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US ISM Manufacturing PMI May 2024

June 3, 2024June 13th, 2024No Comments

Economic activity in the U.S. manufacturing sector faced contraction for the second consecutive month in May, marking the 18th time in the last 19 months, according to the latest Manufacturing ISM® Report On Business®.

The Manufacturing PMI® dipped to 48.7 percent in May, down 0.5 percentage points from April’s 49.2 percent. This decline reflects a continued struggle, with the New Orders Index slipping further into contraction at 45.4 percent, indicating a softening demand.

Production and Employment Show Growth

Despite the overall contraction, there were pockets of growth. Production maintained a slight expansion, registering 50.2 percent, although this was slightly lower than April’s figure. Employment showed a significant upturn, hitting 51.1 percent, a 2.5 percentage point increase from April, marking the first expansion after seven months of contraction.

This increase in employment could signal cautious optimism among manufacturers, potentially fueled by gradual improvements in market conditions and the easing of supply chain disruptions that had plagued the sector in recent months.

Supplier Deliveries Improve, Inventories Contract

Supplier deliveries, while still in contraction territory at 48.9 percent, showed stability compared to April. However, raw materials inventories continued to contract, indicating caution from companies amidst demand uncertainty. The slight improvement in supplier deliveries could be attributed to ongoing efforts to address supply chain bottlenecks and disruptions, which have been a persistent challenge for manufacturers.

Prices Increase Amidst Softening Demand

Prices for raw materials remained in strong expansion territory at 57 percent, although showing a slight easing from April. This increase in prices reflects ongoing inflationary pressures in the market, driven by factors such as supply chain disruptions, increased demand, and rising production costs.

Export and Import Dynamics

Export orders bounced back slightly, registering 50.6 percent, indicating a marginal improvement in demand from overseas customers. Imports continued to grow for the fifth consecutive month, albeit at a slower rate in May, with the Imports Index at 51.1 percent. This suggests that while domestic demand may be softening, manufacturers are still benefiting from robust international demand and are actively engaging in global trade.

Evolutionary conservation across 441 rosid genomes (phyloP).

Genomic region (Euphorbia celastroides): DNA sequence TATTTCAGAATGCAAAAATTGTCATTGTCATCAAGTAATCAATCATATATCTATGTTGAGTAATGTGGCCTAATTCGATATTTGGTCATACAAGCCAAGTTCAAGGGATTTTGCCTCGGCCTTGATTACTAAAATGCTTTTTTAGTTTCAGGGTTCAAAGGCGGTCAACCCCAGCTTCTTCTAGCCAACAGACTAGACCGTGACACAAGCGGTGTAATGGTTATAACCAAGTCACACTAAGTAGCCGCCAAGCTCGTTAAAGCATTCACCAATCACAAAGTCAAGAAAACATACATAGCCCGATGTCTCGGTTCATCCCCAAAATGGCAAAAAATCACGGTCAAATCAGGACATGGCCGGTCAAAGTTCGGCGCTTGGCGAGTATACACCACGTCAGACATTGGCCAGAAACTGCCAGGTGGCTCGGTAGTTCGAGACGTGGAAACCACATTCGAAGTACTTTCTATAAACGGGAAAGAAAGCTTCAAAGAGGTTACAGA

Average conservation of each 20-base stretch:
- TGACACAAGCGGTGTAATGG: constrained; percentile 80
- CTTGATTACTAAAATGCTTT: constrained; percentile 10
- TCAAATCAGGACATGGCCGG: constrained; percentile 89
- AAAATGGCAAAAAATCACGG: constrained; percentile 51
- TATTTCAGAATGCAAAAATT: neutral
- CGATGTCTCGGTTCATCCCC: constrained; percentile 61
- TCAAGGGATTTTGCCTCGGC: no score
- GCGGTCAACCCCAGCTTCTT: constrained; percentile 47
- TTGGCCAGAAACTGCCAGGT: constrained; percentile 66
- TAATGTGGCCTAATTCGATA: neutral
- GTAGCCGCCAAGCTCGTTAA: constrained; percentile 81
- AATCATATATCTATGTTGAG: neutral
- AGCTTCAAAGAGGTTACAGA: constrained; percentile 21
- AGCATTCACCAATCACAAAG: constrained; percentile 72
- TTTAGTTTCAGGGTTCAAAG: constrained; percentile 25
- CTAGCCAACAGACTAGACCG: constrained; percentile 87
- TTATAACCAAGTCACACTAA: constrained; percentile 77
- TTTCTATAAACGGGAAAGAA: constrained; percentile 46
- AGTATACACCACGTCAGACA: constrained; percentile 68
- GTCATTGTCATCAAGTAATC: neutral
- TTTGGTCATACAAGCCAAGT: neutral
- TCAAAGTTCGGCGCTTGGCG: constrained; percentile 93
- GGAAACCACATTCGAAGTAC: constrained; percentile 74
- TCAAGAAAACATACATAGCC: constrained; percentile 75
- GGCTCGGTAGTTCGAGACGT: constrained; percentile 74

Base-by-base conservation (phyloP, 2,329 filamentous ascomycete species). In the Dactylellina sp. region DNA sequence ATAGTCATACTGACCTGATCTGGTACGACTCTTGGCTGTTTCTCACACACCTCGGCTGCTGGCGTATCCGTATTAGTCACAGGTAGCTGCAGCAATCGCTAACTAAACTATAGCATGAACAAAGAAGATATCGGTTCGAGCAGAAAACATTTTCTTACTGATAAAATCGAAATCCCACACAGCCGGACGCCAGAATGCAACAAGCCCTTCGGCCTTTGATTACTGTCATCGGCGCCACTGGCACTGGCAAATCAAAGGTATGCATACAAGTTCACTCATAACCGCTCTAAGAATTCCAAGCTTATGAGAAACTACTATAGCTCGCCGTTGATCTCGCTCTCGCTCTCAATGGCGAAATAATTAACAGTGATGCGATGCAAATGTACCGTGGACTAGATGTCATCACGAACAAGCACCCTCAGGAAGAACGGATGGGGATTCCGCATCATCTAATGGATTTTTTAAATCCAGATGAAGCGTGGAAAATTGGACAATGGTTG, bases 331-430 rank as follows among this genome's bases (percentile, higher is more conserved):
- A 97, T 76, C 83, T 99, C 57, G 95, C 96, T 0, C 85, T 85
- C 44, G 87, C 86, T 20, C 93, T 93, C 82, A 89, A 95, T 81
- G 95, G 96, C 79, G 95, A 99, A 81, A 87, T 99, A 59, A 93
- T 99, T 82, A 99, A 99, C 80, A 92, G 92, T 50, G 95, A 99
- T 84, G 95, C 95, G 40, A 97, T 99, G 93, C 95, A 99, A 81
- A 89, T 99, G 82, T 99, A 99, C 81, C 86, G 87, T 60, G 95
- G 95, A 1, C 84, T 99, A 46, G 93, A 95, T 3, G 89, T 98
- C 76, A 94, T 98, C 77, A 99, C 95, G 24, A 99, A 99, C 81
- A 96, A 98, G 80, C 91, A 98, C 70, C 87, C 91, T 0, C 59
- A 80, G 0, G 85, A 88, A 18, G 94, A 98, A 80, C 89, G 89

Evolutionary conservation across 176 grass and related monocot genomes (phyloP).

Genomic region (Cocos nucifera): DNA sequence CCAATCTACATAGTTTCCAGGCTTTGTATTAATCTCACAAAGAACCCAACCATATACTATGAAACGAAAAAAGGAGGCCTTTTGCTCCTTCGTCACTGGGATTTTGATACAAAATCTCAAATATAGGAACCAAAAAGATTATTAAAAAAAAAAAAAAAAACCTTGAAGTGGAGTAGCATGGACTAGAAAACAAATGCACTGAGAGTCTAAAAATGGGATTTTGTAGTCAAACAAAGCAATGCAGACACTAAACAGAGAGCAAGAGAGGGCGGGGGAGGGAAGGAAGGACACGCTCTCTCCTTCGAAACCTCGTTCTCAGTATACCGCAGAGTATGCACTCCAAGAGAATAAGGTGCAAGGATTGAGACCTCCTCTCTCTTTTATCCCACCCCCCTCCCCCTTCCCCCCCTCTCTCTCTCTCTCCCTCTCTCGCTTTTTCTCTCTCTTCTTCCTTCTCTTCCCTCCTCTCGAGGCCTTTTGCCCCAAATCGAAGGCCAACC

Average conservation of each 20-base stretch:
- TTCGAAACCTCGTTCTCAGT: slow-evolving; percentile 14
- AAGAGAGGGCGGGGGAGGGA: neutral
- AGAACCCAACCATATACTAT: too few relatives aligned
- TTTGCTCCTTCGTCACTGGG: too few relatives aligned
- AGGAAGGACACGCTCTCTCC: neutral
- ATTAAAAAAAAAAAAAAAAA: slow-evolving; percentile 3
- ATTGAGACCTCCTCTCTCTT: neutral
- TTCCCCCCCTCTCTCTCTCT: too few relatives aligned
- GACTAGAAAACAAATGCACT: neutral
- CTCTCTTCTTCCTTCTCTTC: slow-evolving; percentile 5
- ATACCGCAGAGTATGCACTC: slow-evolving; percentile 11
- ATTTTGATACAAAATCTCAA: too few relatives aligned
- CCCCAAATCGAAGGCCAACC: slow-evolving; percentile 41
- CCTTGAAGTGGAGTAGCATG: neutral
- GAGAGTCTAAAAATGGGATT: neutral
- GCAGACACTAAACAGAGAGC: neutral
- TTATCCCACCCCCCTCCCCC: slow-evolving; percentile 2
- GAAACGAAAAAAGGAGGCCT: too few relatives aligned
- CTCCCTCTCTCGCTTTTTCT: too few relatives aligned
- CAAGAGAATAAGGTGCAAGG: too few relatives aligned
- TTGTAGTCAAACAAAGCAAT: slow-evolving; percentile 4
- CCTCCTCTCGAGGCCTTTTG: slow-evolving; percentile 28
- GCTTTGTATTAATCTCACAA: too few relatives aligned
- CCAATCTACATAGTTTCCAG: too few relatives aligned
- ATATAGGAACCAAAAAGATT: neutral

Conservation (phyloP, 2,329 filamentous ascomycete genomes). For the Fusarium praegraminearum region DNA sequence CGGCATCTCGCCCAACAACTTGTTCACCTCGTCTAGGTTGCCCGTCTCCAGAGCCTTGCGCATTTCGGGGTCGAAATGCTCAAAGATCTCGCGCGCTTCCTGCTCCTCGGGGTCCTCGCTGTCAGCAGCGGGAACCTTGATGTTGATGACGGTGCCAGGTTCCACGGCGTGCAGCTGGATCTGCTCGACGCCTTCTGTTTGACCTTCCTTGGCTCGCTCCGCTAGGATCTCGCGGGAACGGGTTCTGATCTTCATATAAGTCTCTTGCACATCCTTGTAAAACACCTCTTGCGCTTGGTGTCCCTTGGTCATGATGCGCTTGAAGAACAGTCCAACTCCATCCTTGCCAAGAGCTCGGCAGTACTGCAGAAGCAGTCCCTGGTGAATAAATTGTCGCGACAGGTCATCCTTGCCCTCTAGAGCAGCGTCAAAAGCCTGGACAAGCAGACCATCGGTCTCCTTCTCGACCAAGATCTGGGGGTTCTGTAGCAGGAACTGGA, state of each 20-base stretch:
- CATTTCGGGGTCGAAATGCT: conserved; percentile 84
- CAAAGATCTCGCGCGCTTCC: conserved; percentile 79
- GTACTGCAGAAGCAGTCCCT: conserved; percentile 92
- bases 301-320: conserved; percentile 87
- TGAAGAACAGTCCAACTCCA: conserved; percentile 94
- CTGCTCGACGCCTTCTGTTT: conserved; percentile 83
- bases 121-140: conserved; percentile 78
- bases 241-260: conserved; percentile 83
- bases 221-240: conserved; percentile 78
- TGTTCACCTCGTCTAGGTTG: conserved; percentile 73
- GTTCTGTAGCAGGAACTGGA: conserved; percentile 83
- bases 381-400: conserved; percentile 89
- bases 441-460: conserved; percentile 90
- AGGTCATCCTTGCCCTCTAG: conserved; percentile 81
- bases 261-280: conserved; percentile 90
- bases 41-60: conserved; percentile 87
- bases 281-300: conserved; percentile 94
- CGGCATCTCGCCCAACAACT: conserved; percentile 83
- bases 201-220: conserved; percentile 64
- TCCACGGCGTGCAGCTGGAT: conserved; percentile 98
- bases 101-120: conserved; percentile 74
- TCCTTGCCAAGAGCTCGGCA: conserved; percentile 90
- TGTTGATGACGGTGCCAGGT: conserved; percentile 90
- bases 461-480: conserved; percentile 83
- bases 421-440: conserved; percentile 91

Industry Insights and Concerns

  • Printing & Related Support Activities: “While we saw modest growth this month, there are concerns about the sustainability of demand and pricing weakness.”
  • Petroleum & Coal Products: “Our industry continues to show resilience amidst market challenges, with growth in both production and employment.”
  • Chemical Products: “We experienced steady growth in May, although concerns remain about supply chain disruptions and rising input costs.”
  • Transportation Equipment: “The contraction in new orders is concerning, and we are closely monitoring market conditions for any signs of improvement.”
  • Computer & Electronic Products: “Despite challenges, we are cautiously optimistic about future growth opportunities in the tech sector.”
  • Fabricated Metal Products: “We continue to face headwinds in the market, with softening demand impacting our production levels.”

In summary, while certain sectors showed resilience, the manufacturing sector faced ongoing challenges in May, highlighting the need for cautious optimism amidst fluctuating demand and pricing pressures. The uptick in employment and stable supplier deliveries provide some positive indicators, but continued vigilance and adaptation to changing market conditions remain crucial for manufacturers navigating the current economic landscape.

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